When connected to the PC, the Teensy Board's Atmel controller sent keyboard inputs to the computer and ran software that was stored on the USB flash drive. This allowed Netragard to install the Meterpreter remote control software, which is part of the Metasploit framework.
The crux of the attack was to find a suitable company employee who would, upon receiving the computer mouse, connect it to a company PC without becoming suspicious.
The security experts selected one of the employees and sent the mouse in its original packaging – camouflaged as a promotional gadget.
[In a related study] the US Department of Homeland Security found that 60 per cent of users will naively connect a USB flash drive to their PC to see what is stored on it.
This reminds me of stories about medieval poisoning plots involving members of the treacherous Borgia family. They didn't use the bite of a poisoned mouse, though.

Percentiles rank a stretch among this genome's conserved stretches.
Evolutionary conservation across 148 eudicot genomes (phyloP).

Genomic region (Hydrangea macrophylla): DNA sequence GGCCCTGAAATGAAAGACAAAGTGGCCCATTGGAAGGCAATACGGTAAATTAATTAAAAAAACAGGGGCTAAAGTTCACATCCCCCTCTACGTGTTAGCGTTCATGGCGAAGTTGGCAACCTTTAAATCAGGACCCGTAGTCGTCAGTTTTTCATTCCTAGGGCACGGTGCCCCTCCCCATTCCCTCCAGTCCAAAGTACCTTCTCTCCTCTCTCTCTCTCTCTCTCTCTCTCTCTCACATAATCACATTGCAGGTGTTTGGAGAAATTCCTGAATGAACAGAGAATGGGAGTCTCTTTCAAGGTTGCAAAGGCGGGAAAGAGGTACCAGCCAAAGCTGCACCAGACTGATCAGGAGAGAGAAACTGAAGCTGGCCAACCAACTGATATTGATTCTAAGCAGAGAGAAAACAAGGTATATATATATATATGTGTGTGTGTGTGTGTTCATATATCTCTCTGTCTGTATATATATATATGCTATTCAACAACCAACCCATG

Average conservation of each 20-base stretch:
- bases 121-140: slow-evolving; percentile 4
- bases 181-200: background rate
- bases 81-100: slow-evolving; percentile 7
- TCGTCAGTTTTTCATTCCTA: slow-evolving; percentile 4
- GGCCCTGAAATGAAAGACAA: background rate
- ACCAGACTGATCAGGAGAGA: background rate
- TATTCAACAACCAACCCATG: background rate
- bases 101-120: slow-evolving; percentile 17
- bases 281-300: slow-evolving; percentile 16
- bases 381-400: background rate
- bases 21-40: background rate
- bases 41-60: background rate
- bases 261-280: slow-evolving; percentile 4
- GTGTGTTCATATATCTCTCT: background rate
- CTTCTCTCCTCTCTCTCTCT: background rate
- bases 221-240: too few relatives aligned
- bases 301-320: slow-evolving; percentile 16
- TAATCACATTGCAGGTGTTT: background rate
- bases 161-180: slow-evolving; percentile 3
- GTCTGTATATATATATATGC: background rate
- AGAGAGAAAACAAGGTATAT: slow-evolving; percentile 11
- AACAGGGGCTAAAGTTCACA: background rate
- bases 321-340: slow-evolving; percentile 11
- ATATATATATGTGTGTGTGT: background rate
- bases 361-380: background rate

A typical hacking attack involves 0) getting a person in a position to enter a malicious command; 1) entering the command; 2) downloading malicious software; 3) installing the software; 4) performing a malicious operation; 5) cleanup and/or escape undetected.
It would be interesting to map major key security penetration cases to this sequence of steps, from ancient Trojan Horse to Enigma to Stuxnet.
tags: invention, innovation, security, information, system, control, five element analysis